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Antiviral therapeutics for pediatric influenza, COVID-19, herpes

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Video

Ashley Gyura, DNP, CPNP-PC, provides updates presented at the 2024 NAPNAP National Conference, highlighting antiviral therapeutics for influenza, COVID-19, and herpes, among others.

Transcript:

Ashley Gyura, DNP, CPNP-PC:

Hi, I'm Ashley Gyura, I am a pediatric nurse practitioner and I specialize in infectious diseases Children's Minnesota.

Contemporary Pediatrics:

Can you tell us about your session, “Antiviral Therapeutics for Pediatric Primary and Acute Care (Rx),”presented at NAPNAP 2024?

Gyura:

I presented this year on antivirals, there seemed to be a gap this year on some of the sessions, and so I wanted to make sure that anyone new to practice or even people who have been practicing for a long time got the updates that were needed for antivirals within pediatric primary and acute care. [My session was] an overview of the ones that we've been using for many years, but sometimes people can forget about them or are not sure how to use them.

We went over pretty much the basic antivirals that you might use for normal viral infections that you might see in pediatrics. We looked at the safety and efficacy and dosing guidelines for those, and then looked at which medications we might use for specific viral infections. We also did a little bit of talking about what we see for emerging trends and future directions within antiviral therapeutics.

One of the things that we initially focused on was influenza and the antivirals that are available, which are oseltamivir, or Tamiflu, and baloxavir. One of the questions I received from several people was the neuropsychiatric effects that can happen with oseltamivir.

I think that, especially in social media, we certainly know that oseltamivir can have neuropsychiatric side effects, but there was also a study done in 2023 [that] looked at how many serious neuropsychiatric events happened in kids who have influenza, both with and without antivirals.

It was interesting because these events do happen in kids who aren't taking antivirals and so I think that will help us know how to move forward looking at the events with oseltamivir.

In a healthy kiddo, it's a conversation that you have with your patients. In kiddos who have a high risk of having severe influenza, the risk generally does not outweigh the benefit of getting oseltamivir, so we talked about that quite a bit.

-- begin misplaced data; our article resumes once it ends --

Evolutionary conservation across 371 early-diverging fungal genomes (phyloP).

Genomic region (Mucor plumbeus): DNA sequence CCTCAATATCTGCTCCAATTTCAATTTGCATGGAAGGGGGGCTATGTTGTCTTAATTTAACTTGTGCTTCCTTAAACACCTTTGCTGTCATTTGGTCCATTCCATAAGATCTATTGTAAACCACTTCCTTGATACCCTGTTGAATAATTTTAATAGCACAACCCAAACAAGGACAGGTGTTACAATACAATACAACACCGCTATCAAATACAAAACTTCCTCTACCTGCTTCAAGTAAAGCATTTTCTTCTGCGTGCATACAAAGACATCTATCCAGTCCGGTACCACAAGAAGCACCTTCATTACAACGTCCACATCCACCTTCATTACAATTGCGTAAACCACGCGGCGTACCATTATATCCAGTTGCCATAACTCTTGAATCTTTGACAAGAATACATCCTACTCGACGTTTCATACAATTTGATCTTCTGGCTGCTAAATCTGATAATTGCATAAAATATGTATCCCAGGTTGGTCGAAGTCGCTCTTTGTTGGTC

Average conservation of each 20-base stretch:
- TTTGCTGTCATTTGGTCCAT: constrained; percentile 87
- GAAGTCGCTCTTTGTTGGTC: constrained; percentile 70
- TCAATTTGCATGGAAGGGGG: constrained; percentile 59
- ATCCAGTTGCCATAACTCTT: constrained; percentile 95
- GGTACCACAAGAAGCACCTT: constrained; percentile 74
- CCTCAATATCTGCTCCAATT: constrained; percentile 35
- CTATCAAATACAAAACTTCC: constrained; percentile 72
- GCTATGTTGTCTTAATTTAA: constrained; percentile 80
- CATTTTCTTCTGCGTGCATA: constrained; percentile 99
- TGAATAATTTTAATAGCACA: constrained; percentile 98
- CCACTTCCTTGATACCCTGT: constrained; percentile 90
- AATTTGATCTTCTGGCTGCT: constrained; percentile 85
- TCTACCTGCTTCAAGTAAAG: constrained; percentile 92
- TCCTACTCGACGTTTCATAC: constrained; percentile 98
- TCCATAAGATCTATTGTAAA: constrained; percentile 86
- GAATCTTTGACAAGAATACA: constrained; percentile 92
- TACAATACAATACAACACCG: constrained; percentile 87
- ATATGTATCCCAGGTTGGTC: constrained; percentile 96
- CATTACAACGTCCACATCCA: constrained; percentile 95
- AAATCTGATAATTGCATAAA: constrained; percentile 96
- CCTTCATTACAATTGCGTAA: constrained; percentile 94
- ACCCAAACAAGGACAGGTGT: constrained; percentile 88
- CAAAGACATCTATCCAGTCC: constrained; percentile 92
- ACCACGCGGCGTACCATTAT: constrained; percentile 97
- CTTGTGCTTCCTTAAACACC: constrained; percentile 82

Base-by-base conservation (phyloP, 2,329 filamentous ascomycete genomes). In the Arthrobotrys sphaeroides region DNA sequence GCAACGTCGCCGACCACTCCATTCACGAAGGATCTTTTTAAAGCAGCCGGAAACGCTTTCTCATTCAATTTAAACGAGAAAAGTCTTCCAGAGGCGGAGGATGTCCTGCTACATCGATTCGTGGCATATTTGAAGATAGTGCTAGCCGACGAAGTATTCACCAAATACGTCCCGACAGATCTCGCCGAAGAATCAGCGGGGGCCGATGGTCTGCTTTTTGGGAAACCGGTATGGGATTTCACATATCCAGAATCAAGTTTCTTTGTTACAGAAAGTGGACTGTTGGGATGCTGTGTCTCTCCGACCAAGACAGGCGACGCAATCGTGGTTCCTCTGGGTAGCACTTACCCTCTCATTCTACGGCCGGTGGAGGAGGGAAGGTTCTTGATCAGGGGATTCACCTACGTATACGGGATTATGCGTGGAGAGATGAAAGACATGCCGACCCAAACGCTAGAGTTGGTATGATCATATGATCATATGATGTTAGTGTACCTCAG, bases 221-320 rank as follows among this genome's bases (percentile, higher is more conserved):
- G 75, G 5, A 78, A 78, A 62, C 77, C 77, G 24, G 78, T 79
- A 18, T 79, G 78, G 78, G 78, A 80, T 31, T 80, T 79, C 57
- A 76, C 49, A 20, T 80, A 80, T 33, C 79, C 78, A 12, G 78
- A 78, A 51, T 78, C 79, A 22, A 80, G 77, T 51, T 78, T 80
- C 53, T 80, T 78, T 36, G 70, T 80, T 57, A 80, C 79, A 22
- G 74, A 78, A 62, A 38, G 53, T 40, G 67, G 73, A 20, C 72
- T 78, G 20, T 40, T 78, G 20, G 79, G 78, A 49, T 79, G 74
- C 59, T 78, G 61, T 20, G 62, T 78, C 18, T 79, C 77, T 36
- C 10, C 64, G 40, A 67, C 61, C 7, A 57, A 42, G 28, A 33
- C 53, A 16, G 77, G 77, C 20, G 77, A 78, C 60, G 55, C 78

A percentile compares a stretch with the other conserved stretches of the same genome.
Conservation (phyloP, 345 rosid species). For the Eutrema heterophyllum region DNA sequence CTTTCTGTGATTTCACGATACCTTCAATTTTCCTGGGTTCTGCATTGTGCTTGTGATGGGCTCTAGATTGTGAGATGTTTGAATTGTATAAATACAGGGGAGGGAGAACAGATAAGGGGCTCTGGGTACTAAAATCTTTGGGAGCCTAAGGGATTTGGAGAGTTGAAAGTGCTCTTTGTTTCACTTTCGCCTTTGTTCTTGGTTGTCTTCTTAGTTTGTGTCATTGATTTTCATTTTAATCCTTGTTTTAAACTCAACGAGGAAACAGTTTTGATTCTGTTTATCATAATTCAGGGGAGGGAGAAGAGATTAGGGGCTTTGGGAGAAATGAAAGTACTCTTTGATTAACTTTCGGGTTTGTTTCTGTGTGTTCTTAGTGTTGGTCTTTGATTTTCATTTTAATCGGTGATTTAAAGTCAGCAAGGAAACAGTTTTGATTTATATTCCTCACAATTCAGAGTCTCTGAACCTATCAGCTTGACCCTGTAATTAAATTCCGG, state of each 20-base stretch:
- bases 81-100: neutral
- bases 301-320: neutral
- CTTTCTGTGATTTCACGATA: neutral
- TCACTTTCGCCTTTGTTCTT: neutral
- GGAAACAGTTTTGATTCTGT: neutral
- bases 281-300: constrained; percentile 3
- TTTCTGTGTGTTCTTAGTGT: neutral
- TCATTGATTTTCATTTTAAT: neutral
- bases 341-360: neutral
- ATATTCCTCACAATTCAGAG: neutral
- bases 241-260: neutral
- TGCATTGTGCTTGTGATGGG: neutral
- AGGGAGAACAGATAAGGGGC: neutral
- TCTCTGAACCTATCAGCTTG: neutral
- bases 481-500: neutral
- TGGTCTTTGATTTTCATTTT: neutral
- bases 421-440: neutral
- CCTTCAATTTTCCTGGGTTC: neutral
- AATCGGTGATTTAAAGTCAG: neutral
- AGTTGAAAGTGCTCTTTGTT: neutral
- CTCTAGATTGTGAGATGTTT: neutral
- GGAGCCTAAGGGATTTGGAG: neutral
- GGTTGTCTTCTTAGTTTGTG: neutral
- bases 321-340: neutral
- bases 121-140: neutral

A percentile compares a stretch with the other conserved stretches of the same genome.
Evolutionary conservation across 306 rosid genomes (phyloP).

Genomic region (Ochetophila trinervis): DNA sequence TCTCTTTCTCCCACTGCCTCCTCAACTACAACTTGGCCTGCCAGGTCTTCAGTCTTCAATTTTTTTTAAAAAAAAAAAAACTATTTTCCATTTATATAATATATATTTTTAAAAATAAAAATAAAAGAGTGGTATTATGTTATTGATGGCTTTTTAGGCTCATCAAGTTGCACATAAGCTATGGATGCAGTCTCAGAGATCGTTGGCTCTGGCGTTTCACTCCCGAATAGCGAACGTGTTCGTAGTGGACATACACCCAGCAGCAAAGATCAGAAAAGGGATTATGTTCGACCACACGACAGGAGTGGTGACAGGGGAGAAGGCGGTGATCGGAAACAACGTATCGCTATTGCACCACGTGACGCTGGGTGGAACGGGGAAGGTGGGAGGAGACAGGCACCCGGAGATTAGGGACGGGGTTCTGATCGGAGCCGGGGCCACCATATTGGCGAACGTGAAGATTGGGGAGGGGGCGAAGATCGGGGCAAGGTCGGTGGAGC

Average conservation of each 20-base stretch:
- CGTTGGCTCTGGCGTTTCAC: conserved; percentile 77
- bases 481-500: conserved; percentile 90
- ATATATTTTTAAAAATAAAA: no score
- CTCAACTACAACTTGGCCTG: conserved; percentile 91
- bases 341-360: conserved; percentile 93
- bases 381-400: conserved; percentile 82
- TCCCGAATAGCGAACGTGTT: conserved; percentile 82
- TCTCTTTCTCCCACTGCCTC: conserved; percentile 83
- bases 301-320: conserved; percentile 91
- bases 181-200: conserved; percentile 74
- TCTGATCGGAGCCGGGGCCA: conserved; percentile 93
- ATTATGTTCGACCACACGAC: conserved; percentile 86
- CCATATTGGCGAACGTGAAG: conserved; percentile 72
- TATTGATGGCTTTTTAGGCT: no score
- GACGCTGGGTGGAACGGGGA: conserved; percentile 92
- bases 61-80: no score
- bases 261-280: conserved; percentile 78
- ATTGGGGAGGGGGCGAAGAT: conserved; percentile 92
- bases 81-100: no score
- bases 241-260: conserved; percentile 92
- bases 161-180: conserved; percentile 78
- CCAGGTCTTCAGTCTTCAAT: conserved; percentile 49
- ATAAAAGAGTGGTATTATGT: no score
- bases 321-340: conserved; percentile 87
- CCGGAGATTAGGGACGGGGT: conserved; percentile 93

Starting to seem more states test for congenital CMV, within their newborn blood spots, Minnesota was the first state to do that, which is where I'm based, and we started doing it early last year. Soon, Connecticut will follow in 2025 and New York is doing a pilot study for one year on testing DBS for congenital CMV. Remembering how we treat CMV and what kids are qualifying for treatment was another thing that we talked about, I think one of the biggest things that I'd like to impress is that there will be changes on this information and the 2024 red book. So I won't really get into exactly what the recommendations are now, because that will probably change come May when their 2024 red book comes out. But as more and more states start to test for congenital CMV, that will become more and more important for pediatric primary care providers to know the recommendations for medication, who qualifies for medication and the workup that's needed if they get a positive on that test.

We talked a little bit about the antivirals that we use right now for COVID, which specifically for children, we use primarily Paxlovid and remdesivir. Nothing specific has changed with those two medications other than with the Paxlovid emergency use authorization, there was a letter in January that changed the authorization for the emergency use authorization for Paxlovid, but it didn't actually affect using the medication under the EUA for those age groups. So the age groups that is under EUA for are greater than 12 years or greater than 40 kilos and then it is FDA approved for 18 and older. So really, that affects our kiddos but it doesn't change how we can prescribe it. It just changes, how the pharmacy kind of uses up what they had and then what they're supposed to use moving forward. So I think sometimes people can be a little bit confused about the what that meant. But clinically, it really didn't change anything about who we can prescribe it to.

The other few things we talked about were what antiviral drugs that we use in herpes infections. There's haven't been a ton of changes there. There are a lot of different options based on patient preference, timing, what kind of episode they're having for herpes, whether it's a genital first outbreak, stomatitis, or recurrent outbreaks and that is for the provider and the patient to determine what would be the best option because there are several options. We also talked a little bit about pre-exposure prophylaxis for HIV. PrEP is something that I think can easily be done and encouraged in primary care. The only big update is we now have an injectable pre-exposure prophylaxis medication, which is great. So that makes 3 options that providers can use to try to prevent their adolescent patients from getting HIV, which includes Truvada, Descovy, and Apretude, which is the injectable medication and only needs to be given every 2 months, which is amazing. So those are the big updates and some of the things that we reviewed as well.

For more NAPNAP coverage, click here.

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